Ultimately, no single handheld ultrasound device was rated highest in all categories. A lack of consensus of a single handheld ultrasound device being superior to others was similar to the fndings by Toscano et al. in which investigators sought one suitable handheld device to perform gynecologic ultrasound exams in a resource-poorsetting and ultimately selected the Lumify™ based on itsease of use, battery-life, portability, cost, and ease withdepth and gain adjustments [12]. Even though POCUSexperts rated Lumify™ highest for “overall satisfaction” in our study, more experts selected Vscan Air™ as the device
they would buy “today as a personal device to carry in my
coat pocket”.

Our study sought to identify specific characteristics of handheld ultrasound devices that expert POCUS users considered important. Quantitative and qualitative data demonstrated image quality to be the most important characteristic. Comments from experts refected that image quality is the most important characteristic because poor quality images require a repeat evaluation with a cart-based ultrasound machine, negating the benefts of having a handheld.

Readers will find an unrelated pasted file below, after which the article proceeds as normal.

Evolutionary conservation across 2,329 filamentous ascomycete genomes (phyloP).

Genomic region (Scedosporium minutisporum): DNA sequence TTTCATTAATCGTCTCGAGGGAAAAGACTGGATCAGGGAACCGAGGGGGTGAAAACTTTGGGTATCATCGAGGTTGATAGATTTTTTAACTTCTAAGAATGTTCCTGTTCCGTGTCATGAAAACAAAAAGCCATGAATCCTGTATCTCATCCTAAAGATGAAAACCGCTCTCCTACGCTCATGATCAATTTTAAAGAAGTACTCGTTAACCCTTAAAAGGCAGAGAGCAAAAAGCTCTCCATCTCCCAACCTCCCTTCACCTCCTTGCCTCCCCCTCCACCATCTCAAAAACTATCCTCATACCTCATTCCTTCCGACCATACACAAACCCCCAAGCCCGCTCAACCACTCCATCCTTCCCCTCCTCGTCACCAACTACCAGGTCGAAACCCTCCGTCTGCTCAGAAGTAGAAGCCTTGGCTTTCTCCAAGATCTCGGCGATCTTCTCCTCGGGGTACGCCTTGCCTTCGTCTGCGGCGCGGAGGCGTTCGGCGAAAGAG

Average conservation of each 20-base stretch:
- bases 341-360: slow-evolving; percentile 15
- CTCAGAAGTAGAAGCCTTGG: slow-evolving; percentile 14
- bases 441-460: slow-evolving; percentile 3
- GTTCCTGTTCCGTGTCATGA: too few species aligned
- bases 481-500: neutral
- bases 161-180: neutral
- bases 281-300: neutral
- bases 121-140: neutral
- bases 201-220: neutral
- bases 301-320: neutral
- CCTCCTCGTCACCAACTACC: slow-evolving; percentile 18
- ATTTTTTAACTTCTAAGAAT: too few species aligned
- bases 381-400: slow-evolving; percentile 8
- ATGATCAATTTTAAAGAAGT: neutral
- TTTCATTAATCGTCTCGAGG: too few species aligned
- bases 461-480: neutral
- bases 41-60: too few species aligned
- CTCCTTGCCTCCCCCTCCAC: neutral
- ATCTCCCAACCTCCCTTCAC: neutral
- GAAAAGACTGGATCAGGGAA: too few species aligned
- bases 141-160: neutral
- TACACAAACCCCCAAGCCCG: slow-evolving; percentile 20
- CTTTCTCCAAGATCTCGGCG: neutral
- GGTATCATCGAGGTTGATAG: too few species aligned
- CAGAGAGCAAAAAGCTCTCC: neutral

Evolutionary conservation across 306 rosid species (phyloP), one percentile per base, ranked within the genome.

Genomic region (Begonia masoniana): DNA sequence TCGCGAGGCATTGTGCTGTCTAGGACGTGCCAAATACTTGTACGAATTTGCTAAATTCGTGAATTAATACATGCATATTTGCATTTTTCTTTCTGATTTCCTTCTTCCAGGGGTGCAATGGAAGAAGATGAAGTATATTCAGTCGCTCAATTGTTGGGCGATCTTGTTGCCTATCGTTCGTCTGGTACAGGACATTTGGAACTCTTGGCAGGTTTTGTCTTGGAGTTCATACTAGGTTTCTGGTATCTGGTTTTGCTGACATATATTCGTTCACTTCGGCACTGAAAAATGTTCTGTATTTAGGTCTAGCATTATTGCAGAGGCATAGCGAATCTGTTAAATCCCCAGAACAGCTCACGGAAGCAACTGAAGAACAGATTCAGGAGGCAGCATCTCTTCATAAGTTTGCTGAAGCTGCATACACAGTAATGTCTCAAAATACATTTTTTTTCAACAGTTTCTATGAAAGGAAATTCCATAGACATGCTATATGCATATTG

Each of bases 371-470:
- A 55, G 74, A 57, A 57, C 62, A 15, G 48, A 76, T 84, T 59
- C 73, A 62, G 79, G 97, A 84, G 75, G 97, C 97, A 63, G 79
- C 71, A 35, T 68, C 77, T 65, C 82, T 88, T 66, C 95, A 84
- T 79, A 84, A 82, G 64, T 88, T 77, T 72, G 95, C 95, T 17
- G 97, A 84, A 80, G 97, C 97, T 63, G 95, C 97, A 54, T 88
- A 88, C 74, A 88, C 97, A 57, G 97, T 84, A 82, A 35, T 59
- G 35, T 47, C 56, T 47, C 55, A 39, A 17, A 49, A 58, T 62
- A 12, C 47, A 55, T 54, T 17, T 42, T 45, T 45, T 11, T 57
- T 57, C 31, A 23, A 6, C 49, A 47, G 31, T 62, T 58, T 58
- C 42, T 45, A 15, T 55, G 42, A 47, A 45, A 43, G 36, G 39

After image quality, the most important characteristics of handheld devices were ease of use, portability, total costs, and availability of diferent probe types. Perhaps once image quality is adequate for clinical decision-making, these secondary characteristics, such as ease of use and software options, become more of a deciding factor in selecting a handheld ultrasound device.